COVID-19: Guidance for Healthcare Professionals

Updated Guidance for Optimizing the Supply of PPE (Updated March 17, 2020)

April 16, 2020

UPDATED Interim Guidance for Clinicians Evaluating, Reporting, and Requesting Diagnostic Testing for Possible COVID-19 Cases

GUIDANCE SUBJECT TO CHANGE. Please read this guidance in its entirety.


  • The expanding global outbreak of respiratory infections due to a novel coronavirus (COVID-19) has been declared a pandemic and is being closely monitored by the WHO, CDC, and state public health officials. For the most up-to-date information about the outbreak, visit
  • COVID-19 clinical presentation varies in severity from asymptomatic infection or mild illness to severe or fatal illness. Symptoms include fever, cough, shortness of breath, chills, repeated shaking with chills, headache, sore throat, new loss of taste or smell, or muscle pain.; case-patients can also develop pneumonia and some reports suggest the potential for clinical deterioration during the second week of illness, although the full spectrum of clinical illness remains unknown.
  • All novel respiratory virus infections (including COVID-19) have now been added to the list of diseases that are immediatelynotifiable by law in Georgia.


Recommendations for clinicians evaluating patients at your facility

  1. Obtain a detailed history for ALL patients being evaluated with fever and acute respiratory illness. Persons with exposure to known COVID-19 cases, congregate settings, or travel may be more likely to have COVID-19 infection.
  2. If COVID-19 is suspected, appropriate PPE should immediately be utilized by the patient and healthcare professional. Patients should be asked to wear a surgical mask upon arrival and be evaluated in a private room with the door closed, ideally an airborne infection isolation room, if available. Ideally, healthcare personnel entering the room should use standard precautions, contact precautions, airborne precautions, and use eye protection (e.g., goggles or a face shield).
    1. CDC has recently made updates to its infection prevention guidance in healthcare facilities, and has changed the level of PPE required: Cloth facemasks are not considered to be PPE, but may be appropriate for visitors and patients. Facemasks, if available, should be reserved for healthcare providers and are an acceptable alternative when the supply chain of N95 masks or respirators cannot meet the demand. During this time, available respirators should be prioritized for procedures that are likely to generate respiratory aerosols, which would pose the highest exposure risk to the healthcare provider. Eye protection, gloves, and gowns remain in the recommendations, although if gowns are in limited supply, they may be reserved for aerosol-generating procedures or other situations described at the above link.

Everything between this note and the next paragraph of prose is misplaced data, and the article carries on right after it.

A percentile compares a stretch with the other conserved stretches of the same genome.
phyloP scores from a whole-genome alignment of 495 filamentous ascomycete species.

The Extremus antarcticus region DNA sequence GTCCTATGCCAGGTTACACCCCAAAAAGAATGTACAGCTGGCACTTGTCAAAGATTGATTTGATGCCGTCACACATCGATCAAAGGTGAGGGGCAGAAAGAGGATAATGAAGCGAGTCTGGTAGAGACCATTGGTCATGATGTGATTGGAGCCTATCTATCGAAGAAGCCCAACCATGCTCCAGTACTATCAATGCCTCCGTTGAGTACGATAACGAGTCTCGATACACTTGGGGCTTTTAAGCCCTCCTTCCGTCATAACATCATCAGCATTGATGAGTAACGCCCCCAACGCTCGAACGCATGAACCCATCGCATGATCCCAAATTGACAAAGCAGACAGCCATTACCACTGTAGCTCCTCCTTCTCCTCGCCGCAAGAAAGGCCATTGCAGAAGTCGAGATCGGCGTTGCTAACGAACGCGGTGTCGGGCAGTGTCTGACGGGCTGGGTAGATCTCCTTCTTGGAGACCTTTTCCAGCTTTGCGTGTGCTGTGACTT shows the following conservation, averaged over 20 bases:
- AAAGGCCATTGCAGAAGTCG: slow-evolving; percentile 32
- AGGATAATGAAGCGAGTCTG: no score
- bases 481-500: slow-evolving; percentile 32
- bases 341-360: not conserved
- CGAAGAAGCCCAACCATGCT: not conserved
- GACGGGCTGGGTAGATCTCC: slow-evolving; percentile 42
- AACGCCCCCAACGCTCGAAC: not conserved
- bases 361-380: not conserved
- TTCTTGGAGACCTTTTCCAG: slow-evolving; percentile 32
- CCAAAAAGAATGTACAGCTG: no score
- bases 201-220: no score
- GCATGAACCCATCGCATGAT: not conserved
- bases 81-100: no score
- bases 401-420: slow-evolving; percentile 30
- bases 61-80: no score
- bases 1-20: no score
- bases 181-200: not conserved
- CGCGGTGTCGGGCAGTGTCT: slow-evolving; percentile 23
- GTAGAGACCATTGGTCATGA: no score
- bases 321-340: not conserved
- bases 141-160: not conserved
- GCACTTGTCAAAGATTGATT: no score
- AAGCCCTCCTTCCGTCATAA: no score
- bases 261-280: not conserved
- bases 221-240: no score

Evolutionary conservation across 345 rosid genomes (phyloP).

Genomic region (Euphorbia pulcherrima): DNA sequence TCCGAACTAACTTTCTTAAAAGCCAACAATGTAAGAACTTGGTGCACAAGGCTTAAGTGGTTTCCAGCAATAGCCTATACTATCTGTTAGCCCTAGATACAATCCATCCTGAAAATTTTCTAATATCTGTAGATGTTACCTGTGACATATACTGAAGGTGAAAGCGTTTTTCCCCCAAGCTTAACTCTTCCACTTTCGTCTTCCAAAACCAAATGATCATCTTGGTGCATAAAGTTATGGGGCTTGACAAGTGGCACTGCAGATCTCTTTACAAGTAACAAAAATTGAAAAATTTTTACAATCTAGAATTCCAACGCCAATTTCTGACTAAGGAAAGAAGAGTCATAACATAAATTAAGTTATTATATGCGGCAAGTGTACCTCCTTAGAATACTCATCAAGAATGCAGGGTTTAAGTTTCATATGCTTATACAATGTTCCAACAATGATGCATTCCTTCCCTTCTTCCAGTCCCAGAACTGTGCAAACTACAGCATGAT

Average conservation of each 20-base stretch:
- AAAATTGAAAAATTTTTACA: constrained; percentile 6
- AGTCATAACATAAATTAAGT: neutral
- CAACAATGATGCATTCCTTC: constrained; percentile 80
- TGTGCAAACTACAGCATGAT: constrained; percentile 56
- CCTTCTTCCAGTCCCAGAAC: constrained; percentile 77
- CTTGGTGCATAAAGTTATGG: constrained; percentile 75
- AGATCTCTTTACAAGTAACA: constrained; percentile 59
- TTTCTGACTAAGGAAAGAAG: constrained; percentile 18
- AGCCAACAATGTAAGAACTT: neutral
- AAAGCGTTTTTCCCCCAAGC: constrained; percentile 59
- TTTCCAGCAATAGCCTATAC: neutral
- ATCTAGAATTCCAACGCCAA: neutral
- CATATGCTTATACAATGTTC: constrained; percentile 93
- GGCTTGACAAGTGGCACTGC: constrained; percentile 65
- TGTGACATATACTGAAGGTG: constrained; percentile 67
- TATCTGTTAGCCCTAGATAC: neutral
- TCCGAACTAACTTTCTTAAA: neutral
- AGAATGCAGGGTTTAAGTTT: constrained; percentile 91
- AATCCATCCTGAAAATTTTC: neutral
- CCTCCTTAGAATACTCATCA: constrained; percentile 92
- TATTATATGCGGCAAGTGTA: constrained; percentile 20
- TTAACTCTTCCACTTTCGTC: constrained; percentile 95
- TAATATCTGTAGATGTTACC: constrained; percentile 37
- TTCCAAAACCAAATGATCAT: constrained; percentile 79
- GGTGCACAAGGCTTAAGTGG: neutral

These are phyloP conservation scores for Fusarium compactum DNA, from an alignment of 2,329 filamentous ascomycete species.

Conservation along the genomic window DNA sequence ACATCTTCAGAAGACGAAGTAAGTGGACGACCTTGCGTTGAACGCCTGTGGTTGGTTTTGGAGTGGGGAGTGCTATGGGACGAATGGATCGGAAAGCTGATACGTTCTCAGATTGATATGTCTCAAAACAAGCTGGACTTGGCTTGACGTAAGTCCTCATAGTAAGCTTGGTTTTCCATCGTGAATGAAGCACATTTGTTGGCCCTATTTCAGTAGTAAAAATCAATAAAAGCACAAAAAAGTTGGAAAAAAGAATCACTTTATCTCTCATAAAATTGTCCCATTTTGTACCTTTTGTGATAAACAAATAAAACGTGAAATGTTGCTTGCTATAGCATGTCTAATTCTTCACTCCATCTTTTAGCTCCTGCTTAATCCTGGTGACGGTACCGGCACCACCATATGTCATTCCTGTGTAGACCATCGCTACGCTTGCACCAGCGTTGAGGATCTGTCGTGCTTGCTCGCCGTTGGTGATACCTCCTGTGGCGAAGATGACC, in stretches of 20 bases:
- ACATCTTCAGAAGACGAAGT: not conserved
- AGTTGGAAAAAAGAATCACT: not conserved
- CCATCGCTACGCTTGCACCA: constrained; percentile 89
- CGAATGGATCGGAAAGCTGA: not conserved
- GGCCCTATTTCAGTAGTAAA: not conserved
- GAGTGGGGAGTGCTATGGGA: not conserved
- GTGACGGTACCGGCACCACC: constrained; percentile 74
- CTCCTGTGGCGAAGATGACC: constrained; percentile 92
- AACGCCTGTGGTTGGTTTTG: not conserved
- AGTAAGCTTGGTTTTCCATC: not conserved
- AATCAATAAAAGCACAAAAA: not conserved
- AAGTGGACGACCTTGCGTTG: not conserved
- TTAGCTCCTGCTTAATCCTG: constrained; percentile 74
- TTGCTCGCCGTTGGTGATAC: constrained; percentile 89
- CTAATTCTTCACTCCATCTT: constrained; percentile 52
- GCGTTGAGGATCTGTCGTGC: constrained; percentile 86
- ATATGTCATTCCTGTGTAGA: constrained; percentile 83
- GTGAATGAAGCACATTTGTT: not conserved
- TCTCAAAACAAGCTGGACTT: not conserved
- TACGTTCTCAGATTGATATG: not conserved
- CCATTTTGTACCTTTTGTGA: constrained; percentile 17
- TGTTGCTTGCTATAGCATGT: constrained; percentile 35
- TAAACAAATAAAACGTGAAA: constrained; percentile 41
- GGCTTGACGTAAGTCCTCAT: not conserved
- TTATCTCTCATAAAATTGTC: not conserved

3. Clinicians who suspect COVID-19 infection in a patient, and who can take a specimen, may contact the Georgia Department of Public Health (DPH) at 1-866-PUB-HLTH (1-866-782-4584) to request testing at the Georgia Public Health Laboratory (GPHL). The testing request system is also available online at The clinician will be asked to complete an online form containing demographic, exposure, and clinical information, and a medical epidemiologist will review the request within 24 hours, between the hours of 8 am and 8 pm, 7 days per week. At this time, laboratory testing for COVID-19 performed at the GPHL MUST be approved and coordinated by DPH following triage.  If testing is approved, laboratory submission forms and instructions will be emailed. Only requests initiated by a provider can be considered. Patients should not be directed to contact the Georgia Department of Public Health about COVID-19 testing.
    1. If you evaluate a patient who meets the criteria below and you are able to collect a sample as outlined below at your facility, please submit an online request for testing: